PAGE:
SA Water to build solar farm on former oil refinery site | RenewEconomy

SA Water to build solar farm on former oil refinery site

SA Water to build a solar farm on a former oil refinery site to help power the Adelaide desalination plant.


Nothing says energy transition quite like a renewable energy facility being built on an old fossil fuel asset. Solar farms have been built on or near several old coal plants, and now the South Australia state government utility SA Water plans to build a new solar farm with more than 35,000 solar PV panels on the site of a former oil refinery.

SA Water said on Thursday that it has agreed to purchase 14 hectares of land at the former ExxonMobil Port Stanvac oil refinery, next to the Adelaide Desalination Plant which the solar farm will help power. and as part of the utility’s push to a “zero cost energy future” that involves more than 150MW of solar across dozens of sites, and 34 megawatt hours of battery storage.

The ExxonMobil refinery was closed in 2003 and demolished in 2014, and the overall 240 hectare site is being remediated to pave the way for other industry activity.

“The site will see a complete turnaround from facilitating a traditional energy source to housing renewable energy resources that will reduce our carbon emissions by 10,710 tonnes per year,” said Nicola Murphy, the head of SA Water’s Zero Cot Energy Future division.

“Solar panels are already being installed on our existing land across the road at the Adelaide Desalination Plant and we’re hoping to start construction on this new site in mid-2020.”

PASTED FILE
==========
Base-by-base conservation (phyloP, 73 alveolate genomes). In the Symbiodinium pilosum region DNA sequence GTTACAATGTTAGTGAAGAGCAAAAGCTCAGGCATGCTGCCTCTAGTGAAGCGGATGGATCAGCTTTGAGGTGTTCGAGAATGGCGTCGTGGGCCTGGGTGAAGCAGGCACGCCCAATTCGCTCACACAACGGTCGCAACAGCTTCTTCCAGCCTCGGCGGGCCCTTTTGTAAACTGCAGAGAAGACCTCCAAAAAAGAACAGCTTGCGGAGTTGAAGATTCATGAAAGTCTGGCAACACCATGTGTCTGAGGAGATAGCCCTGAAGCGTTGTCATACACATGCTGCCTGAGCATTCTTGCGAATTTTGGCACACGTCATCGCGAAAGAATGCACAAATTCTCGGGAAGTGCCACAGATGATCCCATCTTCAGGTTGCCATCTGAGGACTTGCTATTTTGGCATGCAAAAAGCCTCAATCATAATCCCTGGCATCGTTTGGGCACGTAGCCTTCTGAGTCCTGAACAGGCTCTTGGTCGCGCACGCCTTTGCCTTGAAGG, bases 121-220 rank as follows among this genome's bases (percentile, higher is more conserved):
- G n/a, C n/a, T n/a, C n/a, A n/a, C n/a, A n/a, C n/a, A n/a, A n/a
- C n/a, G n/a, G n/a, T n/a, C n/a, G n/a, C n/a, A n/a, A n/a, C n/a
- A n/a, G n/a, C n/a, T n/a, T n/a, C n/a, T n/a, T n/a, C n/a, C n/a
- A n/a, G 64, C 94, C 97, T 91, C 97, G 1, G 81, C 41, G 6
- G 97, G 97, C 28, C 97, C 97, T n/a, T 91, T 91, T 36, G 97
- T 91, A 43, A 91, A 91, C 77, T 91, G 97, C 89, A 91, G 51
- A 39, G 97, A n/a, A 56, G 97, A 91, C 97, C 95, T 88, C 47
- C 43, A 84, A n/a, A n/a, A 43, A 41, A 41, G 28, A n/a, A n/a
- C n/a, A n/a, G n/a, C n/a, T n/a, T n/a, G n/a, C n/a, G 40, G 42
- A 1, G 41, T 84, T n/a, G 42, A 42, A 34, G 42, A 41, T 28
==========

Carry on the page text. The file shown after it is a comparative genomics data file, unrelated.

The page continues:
The new solar farm will feature fixed-tilt racking systems and is expected to generate an average total of 21 gigawatt hours (GWh) of electricity per year, which combined with a battery storage system will offset around half the plant’s energy costs, and sometimes produce more than required.

“During high production mode the combined solar generation and battery storage will offset around 50% of the plant’s energy costs, with the facility’s existing hydro turbines making additional smaller contributions,” Murphy said.

“In times of higher rainfall when the plant operates in a lower production mode, the combined solar generation and battery storage will provide more energy than the facility requires and return the excess to the National Electricity Market.”

SA Water is one of the largest single electricity consumers in the state, and its drinking water and wastewater pumping and treatment operations throughout a dry 2018/19 cost $83 million.

In all, SA Water plans to install more than 500,000 solar panels  across 37 of its sites across the state to produce 242 GWh of electricity, along with 34 megawatt hours of battery storage.

“The desalination process requires a significant amount of energy, so putting more focus on our own energy generation will reduce our overall draw on the local electricity grid, allowing us to better manage operatingcosts,” Nicola said.

“We will still need to draw electricity from the grid, but we’ll offset those costs by storing and selling energy we produce at other times.

SA Water has already installed about 130,000 solar panels located at sites like the Bolivar Wastewater Treatment Plant and major pump stations along the Morgan to Whyalla Pipeline, and a number of roof and ground-mounted smaller sites across the state, with the remaining panels due to be installed before the end of the year.


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